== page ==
Drinking Poison

By John Stapley


“When we make the decision not to forgive someone, it’s like us drinking poison and expecting the one who offended us to die.”

We are all guilty of it, unforgiveness. The relational and personal consequences of not dealing with an offence can be deadly. I recently heard a statement that painted a vivid picture of what it can be like when we choose not to forgive. “When we make the decision not to forgive someone, it's like us drinking poison and expecting the one who offended us to die.”

Because we live in a fallen world, our lives come filled with hardships. The most significant challenge many of us will face in life is those that involve relationships. And in numerous cases, it is with those we are closest to such as spouses, mothers and fathers, sisters and brothers and even our children.

My personal, life-changing experience in dealing with unforgiveness struck close to home. I was cruising through life seemingly unscathed until reaching my early thirties. I always thought that my parent's marriage was close to perfect. Shortly after their thirty-fifth anniversary, my Father chose to become involved in an extramarital relationship. As expected, the outcome of his indiscretion imposed a devastating effect on our entire family. Due to the manner in which my Father chose to handle his infidelity, I felt my best response was to disengage with him entirely.  By making this retaliatory decision, the seeds of unforgiveness and bitterness found some fertile soil.

As I look back, I see the detrimental toll my selfish choice in isolating my Father had on me, and how it impacted my family.  The seed of unforgiveness was sown and became firmly rooted; the poison was taking effect; consequently, my common sense and judgement became impaired.

For over one year, I chose to have no contact with my Father. I wanted him to pay and pay dearly for the pain he inflicted on our family as a consequence of his moral failure. I used every weapon at my disposal to make sure he knew I was not pleased with his choice, even disallowing him to visit with his dearly loved, young grandchildren.

Ironically, it was through a discipline my Father taught me at an early age that I came face to face with the truth and the potential ramifications of my choice to live with unforgiveness. There is an antidote to the poison we ingest when unforgiveness takes root. The sooner we act on it, the fewer, long-term consequences will need to be dealt with down the road.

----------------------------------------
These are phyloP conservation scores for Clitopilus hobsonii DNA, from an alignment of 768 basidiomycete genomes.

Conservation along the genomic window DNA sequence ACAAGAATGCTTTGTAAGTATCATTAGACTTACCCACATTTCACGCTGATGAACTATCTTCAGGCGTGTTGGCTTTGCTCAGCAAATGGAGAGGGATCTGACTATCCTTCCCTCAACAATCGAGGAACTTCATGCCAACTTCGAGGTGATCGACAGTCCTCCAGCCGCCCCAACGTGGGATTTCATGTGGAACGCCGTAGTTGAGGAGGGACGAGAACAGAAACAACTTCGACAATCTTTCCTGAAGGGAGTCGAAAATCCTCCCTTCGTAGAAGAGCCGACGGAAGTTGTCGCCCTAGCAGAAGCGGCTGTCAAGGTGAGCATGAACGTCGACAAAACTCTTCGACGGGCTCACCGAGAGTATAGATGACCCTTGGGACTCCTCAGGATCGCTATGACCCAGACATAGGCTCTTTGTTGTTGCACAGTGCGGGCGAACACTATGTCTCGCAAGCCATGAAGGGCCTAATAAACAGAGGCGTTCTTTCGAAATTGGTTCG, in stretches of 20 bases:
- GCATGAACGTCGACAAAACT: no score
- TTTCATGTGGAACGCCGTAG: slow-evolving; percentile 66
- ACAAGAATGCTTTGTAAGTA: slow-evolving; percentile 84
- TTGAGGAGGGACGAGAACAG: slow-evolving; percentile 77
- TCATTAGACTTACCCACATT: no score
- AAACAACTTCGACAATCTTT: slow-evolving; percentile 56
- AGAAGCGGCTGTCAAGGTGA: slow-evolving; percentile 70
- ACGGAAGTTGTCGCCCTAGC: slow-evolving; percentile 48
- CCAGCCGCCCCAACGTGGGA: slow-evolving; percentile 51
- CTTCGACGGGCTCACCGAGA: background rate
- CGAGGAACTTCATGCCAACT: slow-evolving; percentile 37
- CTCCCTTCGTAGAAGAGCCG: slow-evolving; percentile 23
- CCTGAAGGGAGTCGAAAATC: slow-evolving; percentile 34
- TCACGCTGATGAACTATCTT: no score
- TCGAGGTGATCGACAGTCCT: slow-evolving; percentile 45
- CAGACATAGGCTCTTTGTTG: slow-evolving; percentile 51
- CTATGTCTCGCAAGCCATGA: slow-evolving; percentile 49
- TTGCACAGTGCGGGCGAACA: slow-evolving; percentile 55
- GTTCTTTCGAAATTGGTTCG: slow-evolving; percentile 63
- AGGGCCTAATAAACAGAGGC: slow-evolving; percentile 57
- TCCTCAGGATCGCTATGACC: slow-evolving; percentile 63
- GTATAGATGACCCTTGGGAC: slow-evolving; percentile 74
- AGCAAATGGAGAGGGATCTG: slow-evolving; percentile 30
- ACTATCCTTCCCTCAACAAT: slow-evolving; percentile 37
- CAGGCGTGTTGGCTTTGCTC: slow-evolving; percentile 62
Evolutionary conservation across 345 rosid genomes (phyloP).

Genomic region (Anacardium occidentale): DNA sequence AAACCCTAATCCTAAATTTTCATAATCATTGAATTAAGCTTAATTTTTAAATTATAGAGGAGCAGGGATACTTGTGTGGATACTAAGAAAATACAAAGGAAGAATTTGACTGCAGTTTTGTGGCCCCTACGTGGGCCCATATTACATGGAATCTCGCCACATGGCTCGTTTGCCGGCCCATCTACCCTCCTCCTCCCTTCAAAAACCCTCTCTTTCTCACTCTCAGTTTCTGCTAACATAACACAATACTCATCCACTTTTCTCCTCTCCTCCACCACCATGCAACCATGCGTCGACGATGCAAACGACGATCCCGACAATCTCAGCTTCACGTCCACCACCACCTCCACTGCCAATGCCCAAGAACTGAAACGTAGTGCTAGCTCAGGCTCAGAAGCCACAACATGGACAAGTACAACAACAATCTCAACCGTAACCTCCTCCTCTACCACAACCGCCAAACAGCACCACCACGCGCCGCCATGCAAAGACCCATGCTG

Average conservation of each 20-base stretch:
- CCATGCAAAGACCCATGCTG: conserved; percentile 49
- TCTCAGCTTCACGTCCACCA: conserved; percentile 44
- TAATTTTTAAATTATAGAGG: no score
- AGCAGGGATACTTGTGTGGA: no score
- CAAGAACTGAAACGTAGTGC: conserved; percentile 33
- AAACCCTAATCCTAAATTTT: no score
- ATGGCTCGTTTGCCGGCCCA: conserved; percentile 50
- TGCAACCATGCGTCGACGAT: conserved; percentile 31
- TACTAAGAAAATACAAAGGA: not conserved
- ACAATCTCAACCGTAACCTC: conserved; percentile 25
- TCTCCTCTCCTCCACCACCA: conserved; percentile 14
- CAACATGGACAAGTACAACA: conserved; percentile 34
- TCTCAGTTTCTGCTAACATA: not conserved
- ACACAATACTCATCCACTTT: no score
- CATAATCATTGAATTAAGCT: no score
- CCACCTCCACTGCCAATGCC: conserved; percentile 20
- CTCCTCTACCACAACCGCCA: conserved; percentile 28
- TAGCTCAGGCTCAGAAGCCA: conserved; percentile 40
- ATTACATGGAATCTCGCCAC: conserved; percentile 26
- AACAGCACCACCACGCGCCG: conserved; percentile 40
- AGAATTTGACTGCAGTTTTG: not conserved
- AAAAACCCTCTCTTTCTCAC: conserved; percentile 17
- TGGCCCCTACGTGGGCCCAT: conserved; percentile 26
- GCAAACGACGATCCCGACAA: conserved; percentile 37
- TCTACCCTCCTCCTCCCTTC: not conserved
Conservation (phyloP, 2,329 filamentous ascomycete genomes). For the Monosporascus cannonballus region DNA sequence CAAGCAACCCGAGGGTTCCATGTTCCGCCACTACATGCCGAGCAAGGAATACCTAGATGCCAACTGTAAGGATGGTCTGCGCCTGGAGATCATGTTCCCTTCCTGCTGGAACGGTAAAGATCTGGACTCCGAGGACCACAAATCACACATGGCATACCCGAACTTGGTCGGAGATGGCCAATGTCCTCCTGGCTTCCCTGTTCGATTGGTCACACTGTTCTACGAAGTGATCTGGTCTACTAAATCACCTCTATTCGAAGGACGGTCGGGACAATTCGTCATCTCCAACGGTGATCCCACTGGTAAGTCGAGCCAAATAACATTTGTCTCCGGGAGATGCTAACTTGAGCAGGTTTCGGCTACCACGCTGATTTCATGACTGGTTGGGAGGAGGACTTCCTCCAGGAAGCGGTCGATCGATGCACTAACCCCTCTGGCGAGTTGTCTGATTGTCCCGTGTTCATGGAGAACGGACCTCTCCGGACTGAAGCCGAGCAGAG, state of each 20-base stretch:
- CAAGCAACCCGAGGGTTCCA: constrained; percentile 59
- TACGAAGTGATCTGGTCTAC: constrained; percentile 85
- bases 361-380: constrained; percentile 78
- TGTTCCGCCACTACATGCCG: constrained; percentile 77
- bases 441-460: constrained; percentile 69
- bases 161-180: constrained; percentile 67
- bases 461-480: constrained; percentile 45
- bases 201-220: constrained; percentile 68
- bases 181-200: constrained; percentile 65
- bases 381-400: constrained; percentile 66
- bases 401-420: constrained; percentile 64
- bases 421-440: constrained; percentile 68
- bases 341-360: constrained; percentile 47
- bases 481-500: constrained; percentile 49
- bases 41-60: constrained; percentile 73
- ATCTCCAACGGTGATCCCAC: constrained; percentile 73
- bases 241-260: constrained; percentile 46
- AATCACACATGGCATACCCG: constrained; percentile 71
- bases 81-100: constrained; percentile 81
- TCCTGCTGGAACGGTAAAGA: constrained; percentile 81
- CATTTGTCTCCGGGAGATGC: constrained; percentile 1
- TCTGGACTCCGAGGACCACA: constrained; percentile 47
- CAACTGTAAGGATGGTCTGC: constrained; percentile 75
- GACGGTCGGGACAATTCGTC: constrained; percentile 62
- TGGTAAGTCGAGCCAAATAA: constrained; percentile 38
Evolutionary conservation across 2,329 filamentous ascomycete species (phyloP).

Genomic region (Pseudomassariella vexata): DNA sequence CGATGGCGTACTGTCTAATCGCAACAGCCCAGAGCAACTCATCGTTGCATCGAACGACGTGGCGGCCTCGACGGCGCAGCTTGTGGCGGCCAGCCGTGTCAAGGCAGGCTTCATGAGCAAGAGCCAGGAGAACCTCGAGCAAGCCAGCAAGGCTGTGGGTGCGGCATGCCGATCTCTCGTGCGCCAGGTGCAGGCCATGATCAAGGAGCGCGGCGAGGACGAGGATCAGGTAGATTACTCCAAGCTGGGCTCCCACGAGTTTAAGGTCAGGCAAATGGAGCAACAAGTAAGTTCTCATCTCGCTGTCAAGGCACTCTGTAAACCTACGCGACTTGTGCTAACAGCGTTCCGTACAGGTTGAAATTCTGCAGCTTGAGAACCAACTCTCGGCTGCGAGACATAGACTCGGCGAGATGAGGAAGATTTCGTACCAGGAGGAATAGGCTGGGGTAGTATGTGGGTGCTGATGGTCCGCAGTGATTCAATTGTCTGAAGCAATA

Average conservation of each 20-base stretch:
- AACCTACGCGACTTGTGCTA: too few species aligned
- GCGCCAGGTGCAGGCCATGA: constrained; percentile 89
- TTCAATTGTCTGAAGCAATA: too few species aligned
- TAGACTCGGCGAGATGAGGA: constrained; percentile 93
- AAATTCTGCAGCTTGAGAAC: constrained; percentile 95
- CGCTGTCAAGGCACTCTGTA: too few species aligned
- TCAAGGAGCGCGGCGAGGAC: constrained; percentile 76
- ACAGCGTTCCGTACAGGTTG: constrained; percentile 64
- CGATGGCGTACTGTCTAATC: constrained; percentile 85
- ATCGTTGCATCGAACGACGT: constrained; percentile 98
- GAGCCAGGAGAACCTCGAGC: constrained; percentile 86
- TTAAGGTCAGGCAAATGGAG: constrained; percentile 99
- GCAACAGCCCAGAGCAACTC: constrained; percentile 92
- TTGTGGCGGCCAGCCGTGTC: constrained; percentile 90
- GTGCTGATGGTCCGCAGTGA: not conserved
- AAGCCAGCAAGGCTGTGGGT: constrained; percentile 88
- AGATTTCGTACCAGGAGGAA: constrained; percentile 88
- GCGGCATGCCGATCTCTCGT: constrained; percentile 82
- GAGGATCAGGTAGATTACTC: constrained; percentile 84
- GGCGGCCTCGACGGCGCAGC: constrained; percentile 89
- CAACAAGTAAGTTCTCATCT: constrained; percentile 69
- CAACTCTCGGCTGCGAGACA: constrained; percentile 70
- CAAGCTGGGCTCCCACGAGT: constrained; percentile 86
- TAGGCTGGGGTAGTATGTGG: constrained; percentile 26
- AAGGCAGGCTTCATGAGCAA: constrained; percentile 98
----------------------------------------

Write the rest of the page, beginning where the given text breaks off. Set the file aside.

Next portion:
If you can’t forgive your earthly father, how can you expect your Heavenly Father to forgive you?

Throughout the ongoing fallout I experienced while the ordeal played out between my Father and Mother, I continued with my—Father taught—daily quiet time. Early one morning, while on my knees at the side of a bed in a spare bedroom, the answer came.  A torrential flood of tears soaked the bedspread as I poured out my seemingly endless list of supplications from a confused, broken heart. Deep within my spirit, I became overwhelmed with a resonating impression of what I must do. The words were clear and direct. “If you can't forgive your earthly father, how can you expect your Heavenly Father to forgive you?” I broke—without hesitation, I asked for my Heavenly Father’s forgiveness and promised Him that I would make contact with my earthly Father before the sun went down that day.

By mid-morning, I called my Dad and asked if we could meet together. He agreed to see me the following day. For the next twenty-four hours, I experienced an enormous torrent of mixed thoughts and emotions. A battle of the mind was taking place and continued until I knocked on the door at my Father's home. Within seconds after stepping inside, we were both overcome with emotion. The tears began flowing as we embraced each other. It was difficult to get the words out, but between the heavy sobs, we asked each other for forgiveness.  And with two simple words—forgive me—a father and son’s broken relationship was restored.  However, the consequences for sin, in this case, unforgiveness, still needed to be addressed. Healing takes time. Within weeks after our reconciliation, we met with professional help who gave us wise counsel and direction.

Over the next fifteen years, up until my Father’s death, we made it a point to meet together a few times a week to break bread, have a coffee, or go for a drive and talk. Growing up, my Father and I were always close; however, as a result of the unfortunate circumstances that nearly destroyed our relationship, we formed a more intimate, deeper connection. The Speaker and Writer, Chip Ingram, described it this way; “In authentic relationships, we share the last ten percent." As time passed, and Dad and I spent more time together, we did just that. At the time of my Father’s death, I can honestly say that he was my best friend.

The lessons learned from this traumatic event in my life have been invaluable as I continue to navigate this road we call life. One does not need to look far or listen to many stories from those closest to us, to see the lifelong devastation living with unforgiveness produces. It’s a destructive force that can affect us all. It’s not a matter of ‘if,’ it’s a matter of ‘when.’ By being vigilant and proactive, we can immediately confront unforgiveness and take the necessary defensive measures to guard against its ugly and lethal consequences.

Forgiveness is a character strength that is like exercise; when practiced, it has life-long benefits. When we learn to forgive, it improves our spiritual state, physical health, psychological well-being and longevity.

“When you are praying, if you are angry with someone, forgive him so that your Father in heaven will also forgive your sins. But if you don’t forgive other people, then your Father in heaven will not forgive your sins.” Mark 11:25–26 NCV